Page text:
Phillip Andrew has worked with celebrities, Emmy nominated Executive Producers, Financial Advisors, Pastors, Former Inmates, On-Air TV + Radio personalities and other experts to develop their on-camera techniques and become more effective communicators both in front of and behind the camera. He teaches his clients how to marry their expertise and passion with their vulnerability and authenticity to create truly lasting results in their industries.
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Push Forward with Phillip Andrew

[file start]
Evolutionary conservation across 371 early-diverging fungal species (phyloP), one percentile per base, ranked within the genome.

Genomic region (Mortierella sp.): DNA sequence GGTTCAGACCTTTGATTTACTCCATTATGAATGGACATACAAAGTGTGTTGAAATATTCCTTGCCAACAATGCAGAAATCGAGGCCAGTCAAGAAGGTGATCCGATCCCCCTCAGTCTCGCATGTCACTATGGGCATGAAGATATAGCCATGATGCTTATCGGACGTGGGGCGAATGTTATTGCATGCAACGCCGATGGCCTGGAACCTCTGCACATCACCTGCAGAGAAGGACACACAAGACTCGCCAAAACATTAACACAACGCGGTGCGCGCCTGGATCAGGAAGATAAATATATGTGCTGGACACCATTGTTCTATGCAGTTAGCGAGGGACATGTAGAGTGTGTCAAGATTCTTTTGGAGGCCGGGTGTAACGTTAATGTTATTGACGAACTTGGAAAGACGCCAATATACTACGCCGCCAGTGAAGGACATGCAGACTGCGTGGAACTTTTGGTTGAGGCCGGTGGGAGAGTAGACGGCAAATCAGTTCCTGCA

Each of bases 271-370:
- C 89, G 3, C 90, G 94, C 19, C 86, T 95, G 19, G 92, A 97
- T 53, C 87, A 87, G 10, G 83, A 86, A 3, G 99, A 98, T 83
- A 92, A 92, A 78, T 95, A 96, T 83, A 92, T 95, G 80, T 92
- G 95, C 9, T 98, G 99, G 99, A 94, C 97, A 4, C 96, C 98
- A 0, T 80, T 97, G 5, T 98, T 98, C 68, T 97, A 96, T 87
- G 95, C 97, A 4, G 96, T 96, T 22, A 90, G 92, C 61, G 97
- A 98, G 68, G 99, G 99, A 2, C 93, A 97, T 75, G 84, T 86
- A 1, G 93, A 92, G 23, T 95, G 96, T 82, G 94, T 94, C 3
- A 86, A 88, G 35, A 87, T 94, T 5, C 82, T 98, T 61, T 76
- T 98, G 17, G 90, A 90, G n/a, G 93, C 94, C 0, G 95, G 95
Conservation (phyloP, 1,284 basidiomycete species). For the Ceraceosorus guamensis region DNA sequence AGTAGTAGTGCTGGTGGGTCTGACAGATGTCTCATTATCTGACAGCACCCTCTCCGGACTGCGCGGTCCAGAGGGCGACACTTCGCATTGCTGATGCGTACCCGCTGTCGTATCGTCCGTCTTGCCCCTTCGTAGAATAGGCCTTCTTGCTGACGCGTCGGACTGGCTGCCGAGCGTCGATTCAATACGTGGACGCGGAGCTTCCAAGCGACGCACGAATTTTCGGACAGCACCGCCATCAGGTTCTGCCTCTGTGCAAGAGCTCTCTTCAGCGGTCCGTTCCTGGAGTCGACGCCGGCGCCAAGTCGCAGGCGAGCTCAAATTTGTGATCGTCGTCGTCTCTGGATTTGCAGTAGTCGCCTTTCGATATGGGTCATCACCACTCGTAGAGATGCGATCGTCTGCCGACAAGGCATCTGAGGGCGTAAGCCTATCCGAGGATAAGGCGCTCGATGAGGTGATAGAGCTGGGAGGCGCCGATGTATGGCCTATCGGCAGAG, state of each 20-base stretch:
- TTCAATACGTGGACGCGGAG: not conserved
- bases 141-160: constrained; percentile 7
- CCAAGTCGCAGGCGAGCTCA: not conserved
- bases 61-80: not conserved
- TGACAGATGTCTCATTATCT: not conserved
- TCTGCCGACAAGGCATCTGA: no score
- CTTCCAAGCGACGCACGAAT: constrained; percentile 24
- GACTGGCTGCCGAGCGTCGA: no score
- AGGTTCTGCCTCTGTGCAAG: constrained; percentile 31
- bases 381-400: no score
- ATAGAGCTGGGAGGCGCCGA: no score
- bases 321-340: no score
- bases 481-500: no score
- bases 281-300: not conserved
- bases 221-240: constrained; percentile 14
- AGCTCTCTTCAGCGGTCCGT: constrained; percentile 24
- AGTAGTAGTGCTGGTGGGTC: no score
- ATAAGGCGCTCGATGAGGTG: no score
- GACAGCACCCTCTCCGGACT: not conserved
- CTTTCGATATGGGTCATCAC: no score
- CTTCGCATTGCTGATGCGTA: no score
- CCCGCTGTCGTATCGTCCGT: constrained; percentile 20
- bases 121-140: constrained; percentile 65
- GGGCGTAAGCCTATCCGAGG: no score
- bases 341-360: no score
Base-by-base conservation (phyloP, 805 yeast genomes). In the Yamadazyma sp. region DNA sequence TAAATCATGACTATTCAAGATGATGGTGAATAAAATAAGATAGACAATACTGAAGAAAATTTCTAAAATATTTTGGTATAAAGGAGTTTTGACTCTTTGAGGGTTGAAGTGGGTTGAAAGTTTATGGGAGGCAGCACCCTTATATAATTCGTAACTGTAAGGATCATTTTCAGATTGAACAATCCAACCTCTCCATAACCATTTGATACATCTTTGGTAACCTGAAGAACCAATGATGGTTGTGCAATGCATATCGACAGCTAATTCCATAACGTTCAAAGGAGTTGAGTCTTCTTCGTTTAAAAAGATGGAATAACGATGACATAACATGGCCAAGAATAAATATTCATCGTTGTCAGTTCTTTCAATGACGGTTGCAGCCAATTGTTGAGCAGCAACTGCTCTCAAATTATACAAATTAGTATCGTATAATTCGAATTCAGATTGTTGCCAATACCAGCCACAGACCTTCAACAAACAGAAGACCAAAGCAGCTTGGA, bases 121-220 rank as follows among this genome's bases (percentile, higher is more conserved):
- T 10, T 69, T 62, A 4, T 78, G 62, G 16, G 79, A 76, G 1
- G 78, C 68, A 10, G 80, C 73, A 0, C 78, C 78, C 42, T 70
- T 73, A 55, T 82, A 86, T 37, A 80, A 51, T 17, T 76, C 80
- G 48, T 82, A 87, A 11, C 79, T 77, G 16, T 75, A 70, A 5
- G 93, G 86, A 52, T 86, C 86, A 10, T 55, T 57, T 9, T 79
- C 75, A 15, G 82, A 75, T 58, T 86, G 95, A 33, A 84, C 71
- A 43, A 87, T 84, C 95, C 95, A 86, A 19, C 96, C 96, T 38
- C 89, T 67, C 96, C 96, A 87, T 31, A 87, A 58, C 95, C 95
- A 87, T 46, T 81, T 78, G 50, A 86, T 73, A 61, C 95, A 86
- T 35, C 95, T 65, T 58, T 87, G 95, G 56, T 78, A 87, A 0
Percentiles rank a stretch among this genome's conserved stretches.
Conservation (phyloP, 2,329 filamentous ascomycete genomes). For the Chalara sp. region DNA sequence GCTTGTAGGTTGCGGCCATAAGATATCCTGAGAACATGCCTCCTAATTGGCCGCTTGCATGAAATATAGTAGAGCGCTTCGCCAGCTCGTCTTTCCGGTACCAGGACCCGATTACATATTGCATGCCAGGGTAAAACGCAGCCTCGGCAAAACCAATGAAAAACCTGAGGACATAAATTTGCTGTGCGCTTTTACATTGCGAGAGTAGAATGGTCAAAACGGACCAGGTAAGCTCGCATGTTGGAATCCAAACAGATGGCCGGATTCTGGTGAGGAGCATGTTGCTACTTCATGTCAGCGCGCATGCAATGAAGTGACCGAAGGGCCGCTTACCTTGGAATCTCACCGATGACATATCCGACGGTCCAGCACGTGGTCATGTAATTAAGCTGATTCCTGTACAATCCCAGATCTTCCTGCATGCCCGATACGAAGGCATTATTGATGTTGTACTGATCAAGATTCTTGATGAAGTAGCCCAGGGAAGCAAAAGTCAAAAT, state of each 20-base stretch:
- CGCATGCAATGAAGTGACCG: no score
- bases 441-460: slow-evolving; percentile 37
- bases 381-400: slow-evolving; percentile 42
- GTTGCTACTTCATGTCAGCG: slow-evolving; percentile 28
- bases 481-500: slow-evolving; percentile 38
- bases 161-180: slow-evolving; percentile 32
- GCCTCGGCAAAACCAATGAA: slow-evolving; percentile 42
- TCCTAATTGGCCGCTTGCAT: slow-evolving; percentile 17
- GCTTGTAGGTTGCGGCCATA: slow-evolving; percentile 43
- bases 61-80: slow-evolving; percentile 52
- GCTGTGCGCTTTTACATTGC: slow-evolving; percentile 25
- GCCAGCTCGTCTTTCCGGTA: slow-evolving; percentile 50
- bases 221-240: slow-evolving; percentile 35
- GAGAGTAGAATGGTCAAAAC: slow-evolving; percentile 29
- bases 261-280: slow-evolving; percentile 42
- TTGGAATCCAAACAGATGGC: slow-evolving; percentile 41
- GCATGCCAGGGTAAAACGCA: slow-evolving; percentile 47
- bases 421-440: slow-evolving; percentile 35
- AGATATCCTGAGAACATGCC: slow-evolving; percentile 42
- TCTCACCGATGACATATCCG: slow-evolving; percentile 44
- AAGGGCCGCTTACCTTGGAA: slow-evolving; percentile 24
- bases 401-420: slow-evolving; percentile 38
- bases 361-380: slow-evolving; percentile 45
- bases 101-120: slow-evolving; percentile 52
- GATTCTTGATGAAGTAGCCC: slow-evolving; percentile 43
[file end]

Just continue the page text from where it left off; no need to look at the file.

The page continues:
We’re talking about pushing through, although not in the way that you usually think of it. I’ve got a fascinating guest who will help me tease out the nuances of this question of pushing through, of resilience and perseverance, of breaking down our barriers and all those sorts of things and what that entails. Before we bring him on, I’ve been thinking about this question and we’ve talked about it in the past, in one form or another. It’s always a fascinating conversation for me because many of us have been led to believe that life and success are all about unrelenting effort and we take that approach. If you’re listening to the show, chances are you’re a leader or you want to be one. You’ve got a head full of should’s about what it means to push through. One of those is about how you’re supposed to be untiring, stubborn, unrelenting, and have your nose to the grindstone and your eye on the goal, being sure that’s one side of the success coin.